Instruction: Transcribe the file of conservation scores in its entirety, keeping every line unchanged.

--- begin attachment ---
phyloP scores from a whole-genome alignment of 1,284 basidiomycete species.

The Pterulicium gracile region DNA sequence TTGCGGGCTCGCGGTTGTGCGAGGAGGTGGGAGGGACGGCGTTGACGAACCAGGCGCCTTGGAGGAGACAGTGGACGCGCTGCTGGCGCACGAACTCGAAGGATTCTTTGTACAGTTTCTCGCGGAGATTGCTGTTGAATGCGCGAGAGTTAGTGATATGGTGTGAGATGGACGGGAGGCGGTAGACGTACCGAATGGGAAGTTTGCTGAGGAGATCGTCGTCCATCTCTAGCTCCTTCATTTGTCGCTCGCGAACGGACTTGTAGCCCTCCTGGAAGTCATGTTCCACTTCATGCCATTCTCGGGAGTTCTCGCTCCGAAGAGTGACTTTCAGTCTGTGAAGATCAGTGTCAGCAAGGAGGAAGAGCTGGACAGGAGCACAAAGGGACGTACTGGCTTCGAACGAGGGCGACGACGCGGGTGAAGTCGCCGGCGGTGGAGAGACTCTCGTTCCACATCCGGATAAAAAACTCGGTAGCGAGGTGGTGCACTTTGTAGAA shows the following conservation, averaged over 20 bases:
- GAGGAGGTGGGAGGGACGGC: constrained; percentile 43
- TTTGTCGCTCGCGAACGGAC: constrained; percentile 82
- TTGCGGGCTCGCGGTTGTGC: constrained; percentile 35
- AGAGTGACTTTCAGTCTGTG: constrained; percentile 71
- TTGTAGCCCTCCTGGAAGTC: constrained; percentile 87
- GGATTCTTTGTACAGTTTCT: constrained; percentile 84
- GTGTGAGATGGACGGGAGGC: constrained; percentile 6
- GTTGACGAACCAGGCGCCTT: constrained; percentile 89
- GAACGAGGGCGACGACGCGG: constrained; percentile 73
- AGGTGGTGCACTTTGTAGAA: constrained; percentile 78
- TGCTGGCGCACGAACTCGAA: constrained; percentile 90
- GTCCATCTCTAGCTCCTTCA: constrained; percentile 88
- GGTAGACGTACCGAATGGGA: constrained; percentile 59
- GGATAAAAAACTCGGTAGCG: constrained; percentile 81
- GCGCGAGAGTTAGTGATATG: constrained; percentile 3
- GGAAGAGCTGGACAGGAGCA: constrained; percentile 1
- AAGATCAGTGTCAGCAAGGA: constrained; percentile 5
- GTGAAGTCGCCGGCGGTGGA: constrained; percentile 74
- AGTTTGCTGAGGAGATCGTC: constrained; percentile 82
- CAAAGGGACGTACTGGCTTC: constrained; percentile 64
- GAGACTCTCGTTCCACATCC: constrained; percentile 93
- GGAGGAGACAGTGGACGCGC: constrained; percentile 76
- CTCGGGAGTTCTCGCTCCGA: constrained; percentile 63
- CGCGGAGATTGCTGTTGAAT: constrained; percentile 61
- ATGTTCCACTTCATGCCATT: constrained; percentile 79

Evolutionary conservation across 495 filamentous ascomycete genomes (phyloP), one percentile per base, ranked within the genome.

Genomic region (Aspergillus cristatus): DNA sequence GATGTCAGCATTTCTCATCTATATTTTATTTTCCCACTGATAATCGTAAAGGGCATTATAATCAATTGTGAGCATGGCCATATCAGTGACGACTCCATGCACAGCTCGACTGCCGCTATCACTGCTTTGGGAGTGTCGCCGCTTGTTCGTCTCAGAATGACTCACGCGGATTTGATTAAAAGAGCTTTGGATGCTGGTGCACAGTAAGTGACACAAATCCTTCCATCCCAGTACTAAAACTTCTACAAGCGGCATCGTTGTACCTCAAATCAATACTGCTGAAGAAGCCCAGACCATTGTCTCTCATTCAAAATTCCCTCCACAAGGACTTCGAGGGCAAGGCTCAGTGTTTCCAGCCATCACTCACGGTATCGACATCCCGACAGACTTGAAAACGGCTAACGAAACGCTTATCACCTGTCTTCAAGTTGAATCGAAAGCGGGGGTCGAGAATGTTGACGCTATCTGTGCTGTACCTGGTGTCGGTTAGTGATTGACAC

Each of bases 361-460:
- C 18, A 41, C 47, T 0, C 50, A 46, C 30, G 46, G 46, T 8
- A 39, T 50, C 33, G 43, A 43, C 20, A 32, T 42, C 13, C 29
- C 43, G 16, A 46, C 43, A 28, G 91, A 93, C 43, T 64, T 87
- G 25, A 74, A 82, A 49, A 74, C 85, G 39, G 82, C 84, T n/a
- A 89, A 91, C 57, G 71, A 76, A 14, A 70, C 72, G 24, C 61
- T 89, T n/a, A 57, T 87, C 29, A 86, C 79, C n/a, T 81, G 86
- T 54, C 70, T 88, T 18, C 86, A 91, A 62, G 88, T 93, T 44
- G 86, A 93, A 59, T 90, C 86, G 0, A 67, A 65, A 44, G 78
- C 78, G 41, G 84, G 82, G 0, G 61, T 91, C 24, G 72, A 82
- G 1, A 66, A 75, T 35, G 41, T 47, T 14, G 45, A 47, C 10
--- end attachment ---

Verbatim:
phyloP scores from a whole-genome alignment of 1,284 basidiomycete species.

The Pterulicium gracile region DNA sequence TTGCGGGCTCGCGGTTGTGCGAGGAGGTGGGAGGGACGGCGTTGACGAACCAGGCGCCTTGGAGGAGACAGTGGACGCGCTGCTGGCGCACGAACTCGAAGGATTCTTTGTACAGTTTCTCGCGGAGATTGCTGTTGAATGCGCGAGAGTTAGTGATATGGTGTGAGATGGACGGGAGGCGGTAGACGTACCGAATGGGAAGTTTGCTGAGGAGATCGTCGTCCATCTCTAGCTCCTTCATTTGTCGCTCGCGAACGGACTTGTAGCCCTCCTGGAAGTCATGTTCCACTTCATGCCATTCTCGGGAGTTCTCGCTCCGAAGAGTGACTTTCAGTCTGTGAAGATCAGTGTCAGCAAGGAGGAAGAGCTGGACAGGAGCACAAAGGGACGTACTGGCTTCGAACGAGGGCGACGACGCGGGTGAAGTCGCCGGCGGTGGAGAGACTCTCGTTCCACATCCGGATAAAAAACTCGGTAGCGAGGTGGTGCACTTTGTAGAA shows the following conservation, averaged over 20 bases:
- GAGGAGGTGGGAGGGACGGC: constrained; percentile 43
- TTTGTCGCTCGCGAACGGAC: constrained; percentile 82
- TTGCGGGCTCGCGGTTGTGC: constrained; percentile 35
- AGAGTGACTTTCAGTCTGTG: constrained; percentile 71
- TTGTAGCCCTCCTGGAAGTC: constrained; percentile 87
- GGATTCTTTGTACAGTTTCT: constrained; percentile 84
- GTGTGAGATGGACGGGAGGC: constrained; percentile 6
- GTTGACGAACCAGGCGCCTT: constrained; percentile 89
- GAACGAGGGCGACGACGCGG: constrained; percentile 73
- AGGTGGTGCACTTTGTAGAA: constrained; percentile 78
- TGCTGGCGCACGAACTCGAA: constrained; percentile 90
- GTCCATCTCTAGCTCCTTCA: constrained; percentile 88
- GGTAGACGTACCGAATGGGA: constrained; percentile 59
- GGATAAAAAACTCGGTAGCG: constrained; percentile 81
- GCGCGAGAGTTAGTGATATG: constrained; percentile 3
- GGAAGAGCTGGACAGGAGCA: constrained; percentile 1
- AAGATCAGTGTCAGCAAGGA: constrained; percentile 5
- GTGAAGTCGCCGGCGGTGGA: constrained; percentile 74
- AGTTTGCTGAGGAGATCGTC: constrained; percentile 82
- CAAAGGGACGTACTGGCTTC: constrained; percentile 64
- GAGACTCTCGTTCCACATCC: constrained; percentile 93
- GGAGGAGACAGTGGACGCGC: constrained; percentile 76
- CTCGGGAGTTCTCGCTCCGA: constrained; percentile 63
- CGCGGAGATTGCTGTTGAAT: constrained; percentile 61
- ATGTTCCACTTCATGCCATT: constrained; percentile 79

Evolutionary conservation across 495 filamentous ascomycete genomes (phyloP), one percentile per base, ranked within the genome.

Genomic region (Aspergillus cristatus): DNA sequence GATGTCAGCATTTCTCATCTATATTTTATTTTCCCACTGATAATCGTAAAGGGCATTATAATCAATTGTGAGCATGGCCATATCAGTGACGACTCCATGCACAGCTCGACTGCCGCTATCACTGCTTTGGGAGTGTCGCCGCTTGTTCGTCTCAGAATGACTCACGCGGATTTGATTAAAAGAGCTTTGGATGCTGGTGCACAGTAAGTGACACAAATCCTTCCATCCCAGTACTAAAACTTCTACAAGCGGCATCGTTGTACCTCAAATCAATACTGCTGAAGAAGCCCAGACCATTGTCTCTCATTCAAAATTCCCTCCACAAGGACTTCGAGGGCAAGGCTCAGTGTTTCCAGCCATCACTCACGGTATCGACATCCCGACAGACTTGAAAACGGCTAACGAAACGCTTATCACCTGTCTTCAAGTTGAATCGAAAGCGGGGGTCGAGAATGTTGACGCTATCTGTGCTGTACCTGGTGTCGGTTAGTGATTGACAC

Each of bases 361-460:
- C 18, A 41, C 47, T 0, C 50, A 46, C 30, G 46, G 46, T 8
- A 39, T 50, C 33, G 43, A 43, C 20, A 32, T 42, C 13, C 29
- C 43, G 16, A 46, C 43, A 28, G 91, A 93, C 43, T 64, T 87
- G 25, A 74, A 82, A 49, A 74, C 85, G 39, G 82, C 84, T n/a
- A 89, A 91, C 57, G 71, A 76, A 14, A 70, C 72, G 24, C 61
- T 89, T n/a, A 57, T 87, C 29, A 86, C 79, C n/a, T 81, G 86
- T 54, C 70, T 88, T 18, C 86, A 91, A 62, G 88, T 93, T 44
- G 86, A 93, A 59, T 90, C 86, G 0, A 67, A 65, A 44, G 78
- C 78, G 41, G 84, G 82, G 0, G 61, T 91, C 24, G 72, A 82
- G 1, A 66, A 75, T 35, G 41, T 47, T 14, G 45, A 47, C 10